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    1. It sure was a risk. The families were supposed to be approved by a community of local business people but some towns did a better job than others approving homes. But life on the streets of New York and Boston was even riskier.

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  8. I have participated in a Cajun radio show for the past nine years..La Tasse Dr Cafe..KVPI..out of Ville Platte, La and the orphan train subject has come up many times as the decendents of some of the orphans are still there and active in the community. I am sure many were adopted to be workers on farms, but then treated no differently than other children. I also have a friend here whose relative was adopted and had a good life. It was a massive experiment. I would enjoy learning more and wonder if the DNA kits now so popular have yielded more information.

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  9. It is my understanding they went to most states, even here in Montana, but oddly enough, not Idaho or Utah. Both are Mormon based.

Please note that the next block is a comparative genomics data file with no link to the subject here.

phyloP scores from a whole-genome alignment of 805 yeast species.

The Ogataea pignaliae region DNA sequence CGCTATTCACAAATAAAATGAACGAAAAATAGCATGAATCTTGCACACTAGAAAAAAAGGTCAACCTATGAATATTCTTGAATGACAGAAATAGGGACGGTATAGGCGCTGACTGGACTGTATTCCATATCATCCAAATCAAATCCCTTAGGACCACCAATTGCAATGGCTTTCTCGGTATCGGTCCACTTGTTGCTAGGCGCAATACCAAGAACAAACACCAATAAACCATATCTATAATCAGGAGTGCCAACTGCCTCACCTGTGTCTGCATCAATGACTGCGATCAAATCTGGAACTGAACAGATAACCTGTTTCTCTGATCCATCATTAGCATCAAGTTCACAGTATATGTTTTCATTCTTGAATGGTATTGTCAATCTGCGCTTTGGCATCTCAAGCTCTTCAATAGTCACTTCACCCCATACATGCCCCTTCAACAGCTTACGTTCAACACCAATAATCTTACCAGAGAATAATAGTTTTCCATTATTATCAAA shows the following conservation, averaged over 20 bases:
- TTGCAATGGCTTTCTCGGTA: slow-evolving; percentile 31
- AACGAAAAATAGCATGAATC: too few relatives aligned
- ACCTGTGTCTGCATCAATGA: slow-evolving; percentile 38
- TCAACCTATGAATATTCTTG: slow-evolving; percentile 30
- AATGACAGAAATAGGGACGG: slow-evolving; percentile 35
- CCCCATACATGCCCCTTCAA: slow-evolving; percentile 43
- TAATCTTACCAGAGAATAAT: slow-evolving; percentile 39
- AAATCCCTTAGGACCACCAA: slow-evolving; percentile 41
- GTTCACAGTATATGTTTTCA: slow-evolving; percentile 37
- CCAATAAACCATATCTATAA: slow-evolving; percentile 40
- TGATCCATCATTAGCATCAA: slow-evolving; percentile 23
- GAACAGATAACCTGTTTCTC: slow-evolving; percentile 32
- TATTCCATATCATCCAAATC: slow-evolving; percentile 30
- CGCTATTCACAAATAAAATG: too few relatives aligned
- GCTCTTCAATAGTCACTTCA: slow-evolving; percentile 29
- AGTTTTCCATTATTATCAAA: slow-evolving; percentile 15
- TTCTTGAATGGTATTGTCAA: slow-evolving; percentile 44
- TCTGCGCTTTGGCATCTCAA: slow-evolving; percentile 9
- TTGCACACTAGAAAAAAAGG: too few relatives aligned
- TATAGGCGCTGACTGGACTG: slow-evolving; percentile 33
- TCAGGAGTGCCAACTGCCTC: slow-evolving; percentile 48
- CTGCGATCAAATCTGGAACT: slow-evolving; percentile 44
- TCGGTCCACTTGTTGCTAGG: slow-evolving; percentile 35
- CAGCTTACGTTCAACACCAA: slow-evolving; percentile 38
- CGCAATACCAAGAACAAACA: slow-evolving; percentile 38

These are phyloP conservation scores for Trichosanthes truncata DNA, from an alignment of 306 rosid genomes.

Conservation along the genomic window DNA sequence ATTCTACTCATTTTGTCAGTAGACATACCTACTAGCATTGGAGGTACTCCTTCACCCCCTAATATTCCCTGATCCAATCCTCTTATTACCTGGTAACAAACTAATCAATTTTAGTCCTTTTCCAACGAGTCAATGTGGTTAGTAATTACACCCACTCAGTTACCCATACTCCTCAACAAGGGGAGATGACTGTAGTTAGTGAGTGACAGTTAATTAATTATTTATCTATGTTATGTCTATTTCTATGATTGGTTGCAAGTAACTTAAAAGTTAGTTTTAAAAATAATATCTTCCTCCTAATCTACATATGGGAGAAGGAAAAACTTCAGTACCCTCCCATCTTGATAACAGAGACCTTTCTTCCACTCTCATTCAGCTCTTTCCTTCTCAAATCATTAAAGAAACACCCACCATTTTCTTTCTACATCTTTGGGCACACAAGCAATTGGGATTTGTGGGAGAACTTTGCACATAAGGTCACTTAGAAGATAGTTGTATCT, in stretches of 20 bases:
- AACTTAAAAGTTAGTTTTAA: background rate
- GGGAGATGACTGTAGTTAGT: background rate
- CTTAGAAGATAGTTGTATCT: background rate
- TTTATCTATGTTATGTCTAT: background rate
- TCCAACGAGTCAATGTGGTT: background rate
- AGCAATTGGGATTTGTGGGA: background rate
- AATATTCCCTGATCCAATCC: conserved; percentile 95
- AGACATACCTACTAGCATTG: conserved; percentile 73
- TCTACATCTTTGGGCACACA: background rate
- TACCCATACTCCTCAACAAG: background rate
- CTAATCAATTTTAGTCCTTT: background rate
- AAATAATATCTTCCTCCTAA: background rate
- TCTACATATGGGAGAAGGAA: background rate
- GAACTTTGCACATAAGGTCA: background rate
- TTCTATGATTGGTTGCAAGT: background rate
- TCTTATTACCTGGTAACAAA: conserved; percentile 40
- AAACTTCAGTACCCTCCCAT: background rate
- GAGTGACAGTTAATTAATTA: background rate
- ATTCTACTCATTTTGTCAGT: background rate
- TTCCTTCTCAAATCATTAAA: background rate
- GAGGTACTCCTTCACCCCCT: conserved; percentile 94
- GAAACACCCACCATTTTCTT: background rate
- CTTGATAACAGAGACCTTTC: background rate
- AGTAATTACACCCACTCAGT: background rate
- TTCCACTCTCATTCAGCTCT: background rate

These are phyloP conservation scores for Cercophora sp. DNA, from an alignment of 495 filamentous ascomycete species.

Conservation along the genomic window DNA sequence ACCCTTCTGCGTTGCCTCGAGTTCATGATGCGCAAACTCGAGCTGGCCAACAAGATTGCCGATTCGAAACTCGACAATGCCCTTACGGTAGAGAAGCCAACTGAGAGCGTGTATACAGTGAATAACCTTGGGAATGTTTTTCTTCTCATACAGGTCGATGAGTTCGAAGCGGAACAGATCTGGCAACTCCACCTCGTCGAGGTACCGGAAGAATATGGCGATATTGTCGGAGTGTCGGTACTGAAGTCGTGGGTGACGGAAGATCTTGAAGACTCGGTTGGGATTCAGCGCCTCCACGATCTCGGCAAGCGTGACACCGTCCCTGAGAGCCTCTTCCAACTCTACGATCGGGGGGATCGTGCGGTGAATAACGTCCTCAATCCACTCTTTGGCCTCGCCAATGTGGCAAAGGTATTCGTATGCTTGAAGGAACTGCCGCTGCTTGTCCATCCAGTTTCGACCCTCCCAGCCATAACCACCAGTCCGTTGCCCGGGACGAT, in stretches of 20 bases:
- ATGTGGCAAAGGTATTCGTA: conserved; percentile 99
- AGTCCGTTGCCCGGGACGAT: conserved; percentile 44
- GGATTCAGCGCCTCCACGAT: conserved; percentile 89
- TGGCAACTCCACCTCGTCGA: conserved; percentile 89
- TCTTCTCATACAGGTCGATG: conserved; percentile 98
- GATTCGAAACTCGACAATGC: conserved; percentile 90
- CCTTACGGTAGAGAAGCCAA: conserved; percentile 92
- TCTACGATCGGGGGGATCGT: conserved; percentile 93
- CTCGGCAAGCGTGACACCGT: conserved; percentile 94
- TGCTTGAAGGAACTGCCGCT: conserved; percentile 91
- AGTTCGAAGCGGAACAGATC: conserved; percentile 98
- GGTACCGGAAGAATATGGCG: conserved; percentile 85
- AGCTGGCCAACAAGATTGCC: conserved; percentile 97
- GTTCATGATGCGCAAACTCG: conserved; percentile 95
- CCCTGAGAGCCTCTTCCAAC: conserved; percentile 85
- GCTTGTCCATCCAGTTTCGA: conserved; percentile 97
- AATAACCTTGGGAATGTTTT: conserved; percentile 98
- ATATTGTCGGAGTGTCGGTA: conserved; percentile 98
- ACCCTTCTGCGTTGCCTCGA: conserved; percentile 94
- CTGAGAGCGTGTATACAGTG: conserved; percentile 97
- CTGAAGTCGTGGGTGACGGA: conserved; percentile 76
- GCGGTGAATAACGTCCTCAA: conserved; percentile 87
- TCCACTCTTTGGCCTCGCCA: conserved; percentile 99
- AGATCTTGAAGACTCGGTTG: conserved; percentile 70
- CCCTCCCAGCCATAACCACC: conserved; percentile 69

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    1. Here's an interesting quote from Wikipedia: "Orphan trains were sent to 45 states, as well as Canada and Mexico. During the early years, Indiana received the largest number of children. At the beginning of the Children's Aid Society orphan train program, children were not sent to the southern states, as Brace was an ardent abolitionist." I'm thinking the earlier trains probably didn't go out as far from New York as the later trains and my lecturer was talking about the very first train when she said its first stop was MI and Iowa was the last. I didn't write that right up above and I'm going to delete it so I'm not dispensing bad information.